- To have a working party of individuals from throughout the school (and possibly the school community) create an inspiring long term vision for the school. This is then shared and refined in a collaborative session with the entire staff.
- The senior leadership team then designs a four year strategic plan based on this vision plus the feedback from any review that has taken place. This is again shared and refined via a collaborative session with the staff (and possibly the school community)
- The senior leadership team then unpacks the annual implementation goals for the coming year. They then support the middle leaders to collaboratively think from and strategically plan the coming year based on the identified annual goals.
This model has several benefits:
- It allows for a balance of having everyone experiencing having a voice and engaging with the vision as well as deal with the logistics of having the process completed in a short time.
- It allows for a vision to be transferred practically through the school. Learning teams can be encouraged to create an inspiring vision for their team that is related to their specific discipline and the school vision.
- Middle leaders and teachers are developing their capacity to think and plan strategically as they have to think their way through what strategies and resources they would need for the year. They also have to identify what evidence they need to collect at the start of the year to show progress.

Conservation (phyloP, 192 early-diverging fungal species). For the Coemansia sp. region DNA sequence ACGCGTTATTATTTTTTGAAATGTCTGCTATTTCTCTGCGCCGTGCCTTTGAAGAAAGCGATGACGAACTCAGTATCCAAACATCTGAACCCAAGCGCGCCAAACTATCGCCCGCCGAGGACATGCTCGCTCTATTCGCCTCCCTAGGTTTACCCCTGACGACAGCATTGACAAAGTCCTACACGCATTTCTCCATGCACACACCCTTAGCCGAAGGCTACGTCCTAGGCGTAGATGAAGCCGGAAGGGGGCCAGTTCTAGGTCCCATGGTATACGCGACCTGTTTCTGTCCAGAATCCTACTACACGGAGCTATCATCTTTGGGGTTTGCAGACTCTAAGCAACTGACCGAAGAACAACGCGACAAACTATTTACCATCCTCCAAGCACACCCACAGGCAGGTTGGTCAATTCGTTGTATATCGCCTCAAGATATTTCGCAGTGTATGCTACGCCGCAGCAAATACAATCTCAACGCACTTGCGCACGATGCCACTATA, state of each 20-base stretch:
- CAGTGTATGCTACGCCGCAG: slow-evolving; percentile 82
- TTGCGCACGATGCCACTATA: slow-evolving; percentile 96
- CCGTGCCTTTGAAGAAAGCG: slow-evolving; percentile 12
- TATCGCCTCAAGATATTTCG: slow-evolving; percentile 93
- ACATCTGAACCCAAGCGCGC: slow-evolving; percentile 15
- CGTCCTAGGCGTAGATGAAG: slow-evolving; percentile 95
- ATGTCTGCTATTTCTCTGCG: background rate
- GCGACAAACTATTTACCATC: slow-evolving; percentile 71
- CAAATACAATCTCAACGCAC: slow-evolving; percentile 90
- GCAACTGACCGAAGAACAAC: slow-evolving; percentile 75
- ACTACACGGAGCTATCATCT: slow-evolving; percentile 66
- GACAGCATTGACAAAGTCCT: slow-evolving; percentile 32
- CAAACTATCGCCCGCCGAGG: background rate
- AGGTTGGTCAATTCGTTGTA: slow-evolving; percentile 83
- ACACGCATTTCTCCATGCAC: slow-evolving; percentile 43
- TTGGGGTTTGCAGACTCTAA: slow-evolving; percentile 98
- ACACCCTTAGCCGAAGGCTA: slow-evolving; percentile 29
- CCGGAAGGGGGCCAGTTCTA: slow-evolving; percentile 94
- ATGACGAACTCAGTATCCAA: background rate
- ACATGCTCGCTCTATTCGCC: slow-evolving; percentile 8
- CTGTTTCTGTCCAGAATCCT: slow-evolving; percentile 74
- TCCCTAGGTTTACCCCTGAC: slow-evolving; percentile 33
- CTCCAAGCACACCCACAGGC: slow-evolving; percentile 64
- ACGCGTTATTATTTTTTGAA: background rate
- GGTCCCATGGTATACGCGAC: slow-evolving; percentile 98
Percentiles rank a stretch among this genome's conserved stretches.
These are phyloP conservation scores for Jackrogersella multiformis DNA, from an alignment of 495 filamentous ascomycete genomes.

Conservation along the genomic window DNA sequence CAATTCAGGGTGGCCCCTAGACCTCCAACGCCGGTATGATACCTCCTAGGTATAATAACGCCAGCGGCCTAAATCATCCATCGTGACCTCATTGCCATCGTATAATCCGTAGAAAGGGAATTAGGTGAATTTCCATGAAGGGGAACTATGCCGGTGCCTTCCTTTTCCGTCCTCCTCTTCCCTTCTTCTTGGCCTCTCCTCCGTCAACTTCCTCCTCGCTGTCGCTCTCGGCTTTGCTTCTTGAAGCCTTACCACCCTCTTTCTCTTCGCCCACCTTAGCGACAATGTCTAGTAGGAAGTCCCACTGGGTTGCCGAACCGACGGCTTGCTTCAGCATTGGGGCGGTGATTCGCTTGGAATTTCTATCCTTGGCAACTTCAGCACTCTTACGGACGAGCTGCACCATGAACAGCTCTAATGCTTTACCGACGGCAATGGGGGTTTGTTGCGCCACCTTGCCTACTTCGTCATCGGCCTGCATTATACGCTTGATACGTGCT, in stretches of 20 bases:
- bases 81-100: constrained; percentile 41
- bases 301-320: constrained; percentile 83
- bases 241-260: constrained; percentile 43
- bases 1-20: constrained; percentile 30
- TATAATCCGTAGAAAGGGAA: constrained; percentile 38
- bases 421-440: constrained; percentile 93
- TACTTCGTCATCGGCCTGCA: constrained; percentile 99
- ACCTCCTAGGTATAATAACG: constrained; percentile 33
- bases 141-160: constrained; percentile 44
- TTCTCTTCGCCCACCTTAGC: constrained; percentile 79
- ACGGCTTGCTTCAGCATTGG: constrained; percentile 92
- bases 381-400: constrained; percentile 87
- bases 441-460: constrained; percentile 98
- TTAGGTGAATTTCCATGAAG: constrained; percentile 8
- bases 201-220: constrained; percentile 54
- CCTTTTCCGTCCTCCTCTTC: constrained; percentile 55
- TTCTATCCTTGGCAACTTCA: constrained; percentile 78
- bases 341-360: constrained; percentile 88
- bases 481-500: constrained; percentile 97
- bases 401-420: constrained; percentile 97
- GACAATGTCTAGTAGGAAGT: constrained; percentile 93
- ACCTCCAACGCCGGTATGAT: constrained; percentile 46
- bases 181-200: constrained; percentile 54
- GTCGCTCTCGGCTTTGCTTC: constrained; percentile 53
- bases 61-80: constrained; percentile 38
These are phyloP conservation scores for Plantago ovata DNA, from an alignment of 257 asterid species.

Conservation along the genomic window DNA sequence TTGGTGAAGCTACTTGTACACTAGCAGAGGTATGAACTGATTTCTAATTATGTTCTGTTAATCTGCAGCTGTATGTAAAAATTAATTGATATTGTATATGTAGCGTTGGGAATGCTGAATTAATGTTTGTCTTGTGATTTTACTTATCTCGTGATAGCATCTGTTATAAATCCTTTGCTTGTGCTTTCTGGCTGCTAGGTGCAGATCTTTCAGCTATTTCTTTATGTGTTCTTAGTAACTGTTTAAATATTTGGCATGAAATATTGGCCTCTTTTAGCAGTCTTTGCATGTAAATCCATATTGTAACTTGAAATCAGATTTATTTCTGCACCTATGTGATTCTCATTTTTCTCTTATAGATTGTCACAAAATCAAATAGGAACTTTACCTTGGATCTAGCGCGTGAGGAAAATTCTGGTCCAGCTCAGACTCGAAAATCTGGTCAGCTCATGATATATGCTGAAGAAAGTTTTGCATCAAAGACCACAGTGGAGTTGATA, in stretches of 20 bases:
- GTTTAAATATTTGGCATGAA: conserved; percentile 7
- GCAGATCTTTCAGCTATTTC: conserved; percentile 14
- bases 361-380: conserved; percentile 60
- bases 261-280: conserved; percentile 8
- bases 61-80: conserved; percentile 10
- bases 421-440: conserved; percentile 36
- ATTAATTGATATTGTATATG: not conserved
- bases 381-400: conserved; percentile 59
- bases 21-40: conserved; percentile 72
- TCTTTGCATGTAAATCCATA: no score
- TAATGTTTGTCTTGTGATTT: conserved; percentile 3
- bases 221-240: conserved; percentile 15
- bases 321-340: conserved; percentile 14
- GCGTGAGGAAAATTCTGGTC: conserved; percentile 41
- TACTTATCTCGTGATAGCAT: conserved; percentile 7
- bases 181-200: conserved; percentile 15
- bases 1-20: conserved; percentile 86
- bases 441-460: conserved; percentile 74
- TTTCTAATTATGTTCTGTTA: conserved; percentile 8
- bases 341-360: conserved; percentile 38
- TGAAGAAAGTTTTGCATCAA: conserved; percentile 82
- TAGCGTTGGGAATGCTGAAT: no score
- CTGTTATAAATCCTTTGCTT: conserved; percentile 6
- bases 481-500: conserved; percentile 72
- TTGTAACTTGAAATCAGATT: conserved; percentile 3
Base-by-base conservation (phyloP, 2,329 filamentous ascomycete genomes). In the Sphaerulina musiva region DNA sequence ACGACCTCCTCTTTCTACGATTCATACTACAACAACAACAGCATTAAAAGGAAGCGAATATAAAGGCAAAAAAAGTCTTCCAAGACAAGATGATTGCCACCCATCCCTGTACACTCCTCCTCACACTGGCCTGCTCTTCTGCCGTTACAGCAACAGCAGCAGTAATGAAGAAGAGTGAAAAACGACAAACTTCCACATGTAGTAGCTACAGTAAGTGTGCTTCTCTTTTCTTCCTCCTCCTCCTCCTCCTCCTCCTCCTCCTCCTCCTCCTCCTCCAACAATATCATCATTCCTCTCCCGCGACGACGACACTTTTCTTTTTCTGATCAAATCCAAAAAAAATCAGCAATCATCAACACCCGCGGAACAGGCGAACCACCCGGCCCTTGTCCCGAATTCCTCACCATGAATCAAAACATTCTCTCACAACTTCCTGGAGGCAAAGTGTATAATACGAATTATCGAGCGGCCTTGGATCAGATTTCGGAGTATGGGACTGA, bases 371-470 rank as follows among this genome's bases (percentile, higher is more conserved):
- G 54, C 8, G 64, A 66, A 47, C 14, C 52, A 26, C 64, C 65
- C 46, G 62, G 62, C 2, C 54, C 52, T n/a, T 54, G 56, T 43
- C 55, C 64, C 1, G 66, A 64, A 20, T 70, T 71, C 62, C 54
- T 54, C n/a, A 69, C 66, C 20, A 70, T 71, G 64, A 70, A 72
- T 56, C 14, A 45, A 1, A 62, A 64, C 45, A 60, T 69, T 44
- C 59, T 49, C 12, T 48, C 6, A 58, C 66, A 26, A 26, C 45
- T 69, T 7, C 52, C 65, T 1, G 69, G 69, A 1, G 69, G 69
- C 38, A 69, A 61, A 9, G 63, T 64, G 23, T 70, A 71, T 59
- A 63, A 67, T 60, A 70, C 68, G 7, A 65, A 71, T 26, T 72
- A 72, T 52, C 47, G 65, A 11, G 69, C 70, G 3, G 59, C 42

- It allows for a coaching leadership style because senior leaders can coach middle leaders on THEIR plan rather than telling them what to do. It addresses ownership and teacher voice.
- It provides direction and certainty for the year for the team (and thus creates an affiliative, democratic and developmental mindset and culture – these are all aspects of leadership based in emotional intelligence as highlighted by Daniel Goleman).
- Finally, this approach is consistent with the 8 step change process for leading change that John Kotter has articulated (and I found works effectively in schools)
In my experience the truly great teachers are also highly developed instructional, strategic and transformational leaders for their students.
- They have a high level of instructional knowledge, skill and thinking
- They use data to inform their practice and strategically think about and plan on taking the student from where they are (based on evidence) to where they need to be by the end of the year
- They then harness the power of community within the students in their class to create an “all for one” environment where the students collaborate and empower one another to succeed. Great teachers empower student leadership and move students from a focus on “me / I” to “we”.
My recommendation is that when school leaders are looking to appoint middle leaders that they look for these qualities when they interviewing.
You can find out more about how we can partner you in developing leadership within your school or any of our bespoke offerings via our website www.intuyuconsulting.com.au or by contacting Adrian Bertolini at firstname.lastname@example.org